That’s What I Call Redecorating
Saturday, 1 August 2009
I’ve been doing some redecorating lately, and reading lots of interior design magazines. These are usually full of case studies - you know, a nice middle class couple open up their beautifully redecorated home for the cameras; you get a small summary of their lives (“Philip is an airline pilot and Jane is a home-maker”) and then a long summary of what they’ve done to the house (“Ryan and Catherine built a dramatic new double-height kitchen, lit by skylights and windows on three sides.”)
It fills the reader (me) with a terrible sense of inadequacy. I’m usually just leafing through on the hunt for a nice practical £25 wall light. I know, I know, just go to John Lewis. In theory, I like reading these magazines “for inspiration”, except I end up just feeling really boring and non-visionary because I haven’t created a giant arched stained-glass window which also operates as the door to a hidden library.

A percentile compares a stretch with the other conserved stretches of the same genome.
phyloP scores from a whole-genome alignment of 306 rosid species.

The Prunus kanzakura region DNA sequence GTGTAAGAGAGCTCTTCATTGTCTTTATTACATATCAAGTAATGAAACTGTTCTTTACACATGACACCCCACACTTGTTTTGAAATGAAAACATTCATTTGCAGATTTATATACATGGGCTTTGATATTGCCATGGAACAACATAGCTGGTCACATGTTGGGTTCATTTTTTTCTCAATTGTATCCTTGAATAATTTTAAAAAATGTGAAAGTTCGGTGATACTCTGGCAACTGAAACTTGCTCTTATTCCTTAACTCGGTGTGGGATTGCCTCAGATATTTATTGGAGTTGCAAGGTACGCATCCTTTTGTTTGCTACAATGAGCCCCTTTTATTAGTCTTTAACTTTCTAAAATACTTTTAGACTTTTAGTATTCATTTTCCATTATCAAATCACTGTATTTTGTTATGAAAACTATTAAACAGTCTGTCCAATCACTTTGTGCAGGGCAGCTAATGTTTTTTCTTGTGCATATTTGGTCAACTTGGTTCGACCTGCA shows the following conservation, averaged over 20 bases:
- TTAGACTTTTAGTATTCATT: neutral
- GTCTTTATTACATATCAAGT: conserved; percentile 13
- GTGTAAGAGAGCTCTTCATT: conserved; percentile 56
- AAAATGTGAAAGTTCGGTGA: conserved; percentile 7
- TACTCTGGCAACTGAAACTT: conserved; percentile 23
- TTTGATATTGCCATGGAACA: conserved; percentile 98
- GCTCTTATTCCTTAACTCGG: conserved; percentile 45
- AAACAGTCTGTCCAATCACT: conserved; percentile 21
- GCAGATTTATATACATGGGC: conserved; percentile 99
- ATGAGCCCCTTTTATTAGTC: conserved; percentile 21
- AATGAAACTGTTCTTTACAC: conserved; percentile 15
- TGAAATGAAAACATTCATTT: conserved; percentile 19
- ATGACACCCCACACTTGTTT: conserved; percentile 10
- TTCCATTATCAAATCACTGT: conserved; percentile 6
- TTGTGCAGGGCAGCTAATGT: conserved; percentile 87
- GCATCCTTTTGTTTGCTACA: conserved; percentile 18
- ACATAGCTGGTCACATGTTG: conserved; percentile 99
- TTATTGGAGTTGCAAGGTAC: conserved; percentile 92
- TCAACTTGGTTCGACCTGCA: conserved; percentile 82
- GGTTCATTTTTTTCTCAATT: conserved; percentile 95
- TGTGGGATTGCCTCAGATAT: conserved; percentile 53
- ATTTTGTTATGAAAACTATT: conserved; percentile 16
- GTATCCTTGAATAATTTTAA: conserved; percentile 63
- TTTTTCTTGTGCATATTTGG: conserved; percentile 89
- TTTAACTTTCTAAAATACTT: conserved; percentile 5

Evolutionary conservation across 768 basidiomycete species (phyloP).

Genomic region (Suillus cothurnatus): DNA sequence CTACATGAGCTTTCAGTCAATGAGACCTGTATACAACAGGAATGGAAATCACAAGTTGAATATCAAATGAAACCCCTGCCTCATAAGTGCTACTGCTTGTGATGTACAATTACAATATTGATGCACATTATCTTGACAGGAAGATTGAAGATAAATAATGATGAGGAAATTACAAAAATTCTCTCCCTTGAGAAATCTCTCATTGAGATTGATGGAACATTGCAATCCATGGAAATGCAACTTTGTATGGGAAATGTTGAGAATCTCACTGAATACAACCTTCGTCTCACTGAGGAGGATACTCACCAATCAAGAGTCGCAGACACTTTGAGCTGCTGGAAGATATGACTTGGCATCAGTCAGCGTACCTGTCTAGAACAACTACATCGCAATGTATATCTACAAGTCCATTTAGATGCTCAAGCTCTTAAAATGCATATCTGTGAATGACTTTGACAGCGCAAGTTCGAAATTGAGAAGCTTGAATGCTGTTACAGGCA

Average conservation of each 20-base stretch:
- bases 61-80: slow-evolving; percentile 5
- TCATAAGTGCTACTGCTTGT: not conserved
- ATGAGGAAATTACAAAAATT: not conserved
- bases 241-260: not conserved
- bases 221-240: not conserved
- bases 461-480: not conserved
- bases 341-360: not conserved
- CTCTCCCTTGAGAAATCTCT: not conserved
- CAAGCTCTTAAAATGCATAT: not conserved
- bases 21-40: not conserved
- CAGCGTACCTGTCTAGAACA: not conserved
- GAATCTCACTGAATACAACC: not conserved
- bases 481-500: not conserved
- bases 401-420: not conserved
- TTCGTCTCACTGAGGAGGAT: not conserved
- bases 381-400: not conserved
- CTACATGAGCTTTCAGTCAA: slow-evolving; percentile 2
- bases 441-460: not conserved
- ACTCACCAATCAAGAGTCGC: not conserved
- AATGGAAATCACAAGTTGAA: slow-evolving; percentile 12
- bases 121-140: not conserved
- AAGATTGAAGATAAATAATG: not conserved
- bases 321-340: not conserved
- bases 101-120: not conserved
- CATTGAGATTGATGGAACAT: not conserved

But sometimes I have to just throw my hands up and KNOW I can’t compete. That certainly happened with the following extract from a case study I read last night.
“Amanda wanted to use the 17th-century barn as a spare guest wing so she painted the walls in fresh creamy colours, Pale Hound from Farrow & Ball, to create a light airy feel. Unfortunately the barn was haunted by the ghost of a child, so Amanda had to call in a priest to perform an exorcism. Once that was done, Amanda and Brian added cornicing and deep skirting boards to reflect the look of the main house.”
Some people think of everything.